However, the major differences between the two are that you can search for photos on Flickr and you can comment on others’ photos in Flickr and engage in discussion groups.  So even though I prefer the multimedia applications on Picasa, I think for educational purposes, Flickr might be the better choice because it is much more collaborative and interactive in nature.  What do you other educators think is a better site to use in schools?



Before I leave photo sharing sites and move to video sharing sites in Blog #2 for our course, I hope I have time to check out a few other photo sharing sites like Bubbleshare, Photobucket and Webshots.














Wow, my video worked.  I didn’t think it would be that easy.  Copy and paste the URL and voila!  After I accomplished this feat, I immediately thought of how teachers can easily get around the fact that YouTube is blocked in most schools.  I was discussing this problem with a colleague of mine a few days ago.  To use YouTube in his class (which is does quite often) he has to convert the YouTube file at home to a format our computers accept, burn it to a CD and then bring it to school.  If this same teacher had a blog, he could embed the video easily and since the blog is web-based, share it with his students.

I’ve been doing some research today about using photo sharing websites in schools.  I needed to take a step back from my initial enthusiasm and think about whether there are any drawbacks to using them in the classroom.  Since this medium is relatively new, there is little research on the topic but it appears from my research that there are differing views on the viability of using photo sharing sites in schools. 


Due to the shear number of photos posted from elementary, middle, and high schools on Flickr (100,000) and school-related topics (700,000), it appears that many schools are embracing this technology Many school divisions such as the Ossining Union Free School District in New York uses and encourages the use of photo sharing sites such as Flickr in all of its schools (statistics from “Photo-Sharing Web Sites”).    Since many photosharing sites such Flickr, Picasa, Photbucket, Bubbleshare and Webshots are free, this has encouraged their use amongst teachers and students.  

However, it appears that other school districts are not as quick to embrace this Web 2.0 tool.  Even if teachers may want to embrace photosharing tools, often these sites as blocked at the district or division level.  In “Photo-Sharing web Sites,” author Odvard Dyrli wonders how teachers can integrate online photo sharing technologies when some school block these sites?


The problem with online sites is not difficult to understand.  Since the sites are open to all, there is a chance that students might have access to inappropriate photos.  And even though one might think this is the same as access to the World Wide Web at schools, remember that many schools block access to inappropriate sites through their filtering systems. 


It seems to me that the appropriate way of addressing the viewing of inappropriate photos by school children is to teach them how to deal with inappropriate photos if they were to arise and for the school division to establish clear policies in regard to viewing inappropriate content by students and staff.  As well, teachers need to monitor their students when using photo sharing sites just like they would when their students have free access to the Internet.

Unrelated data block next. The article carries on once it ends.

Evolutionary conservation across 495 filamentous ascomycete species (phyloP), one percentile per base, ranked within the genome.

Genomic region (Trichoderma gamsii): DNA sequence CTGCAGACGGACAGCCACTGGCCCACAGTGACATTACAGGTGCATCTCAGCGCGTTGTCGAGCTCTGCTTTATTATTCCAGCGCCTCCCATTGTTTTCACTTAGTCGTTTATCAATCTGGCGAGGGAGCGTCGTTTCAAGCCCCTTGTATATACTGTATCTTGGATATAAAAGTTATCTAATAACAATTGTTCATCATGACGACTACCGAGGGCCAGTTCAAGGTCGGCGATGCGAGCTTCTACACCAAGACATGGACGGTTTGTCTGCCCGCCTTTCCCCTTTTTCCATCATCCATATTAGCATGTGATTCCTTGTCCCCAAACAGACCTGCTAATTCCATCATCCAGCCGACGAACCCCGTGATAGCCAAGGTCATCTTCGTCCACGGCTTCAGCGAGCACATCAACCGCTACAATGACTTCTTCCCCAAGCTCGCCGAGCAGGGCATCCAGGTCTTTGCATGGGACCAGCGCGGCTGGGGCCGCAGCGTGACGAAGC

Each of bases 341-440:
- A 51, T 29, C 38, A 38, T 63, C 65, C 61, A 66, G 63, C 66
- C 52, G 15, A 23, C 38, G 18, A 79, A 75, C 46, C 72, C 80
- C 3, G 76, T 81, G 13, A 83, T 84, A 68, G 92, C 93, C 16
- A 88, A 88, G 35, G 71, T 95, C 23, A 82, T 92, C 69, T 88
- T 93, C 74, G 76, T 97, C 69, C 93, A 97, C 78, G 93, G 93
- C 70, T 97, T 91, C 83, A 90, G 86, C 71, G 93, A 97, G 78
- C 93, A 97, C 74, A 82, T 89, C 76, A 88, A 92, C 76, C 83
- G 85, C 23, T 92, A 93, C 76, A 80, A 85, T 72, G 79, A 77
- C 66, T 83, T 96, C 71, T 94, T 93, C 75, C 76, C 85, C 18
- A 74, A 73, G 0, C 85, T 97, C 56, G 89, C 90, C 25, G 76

Despite worries that students will see inappropriate sites when using photo sharing software, ideas about how photo sharing sites can be used in education abound.  In an article I read about photo sharing in education, thirteen ideas around the use of photo sharing in schools are listed as well as numerous examples of educators who are currently using photo sharing in their classrooms.  Among the ideas for photo sharing in education included in this article are:

  • share, comment and add notes to photos or images based on the curriculum
  • embedding photos in class and school websites to keep parents informed
  • inspire writing and creativity
  • create a storybook using shared images
  • create motivational posters, magazine covers, cd covers
  • teach students about creative commons photos and how they can find them for reports and assignments
  • use tags to find photos of areas and events around the world
  • combine geotagged photos with Google Earth to enhance geography lessons
  • create digital portfolios with images and text
  • create a field trip photoblog using shared class photos


So it appears that if we can teach students about the appropriate use of photo sharing sites and/or design assignments that still use photos from these sites that students don’t have to search for themselves, there are endless possibilities for enhanced learning, creativity and sharing in the classroom.

Hi class,

I thought that the video that Joanne put on her trailfire “Photo Sharing in Plain English” was a good place to start to find out what photo sharing is all about.  It would be a good introductory if you were teaching your staff or students about photo sharing.  The Wikipedia decscription about photo sharing  linked to the same trail is also helpful to someone just starting out. 


Something I hadn’t thought much about was its point about having a safe place to store your pictures.  I’ve thought about the importance of having web-based access to pictures, photo sharing being used to organize pictures, but I had never thought of sites like Flickr as safe places to store pictures.  There are other photo sharing sites listed in this video that I’d like to take a look at at a later date: Photobucket and Webshot.  I know that the video is on Joanne’s trailfire but I wanted to see if I could find it on YouTube and attach it to my own blog. This is my first attempt at attaching a video to my blog so I hope it works!  WordPress says that all I have to do is copy the URL from YouTube and it should play on my blog.  Here goes…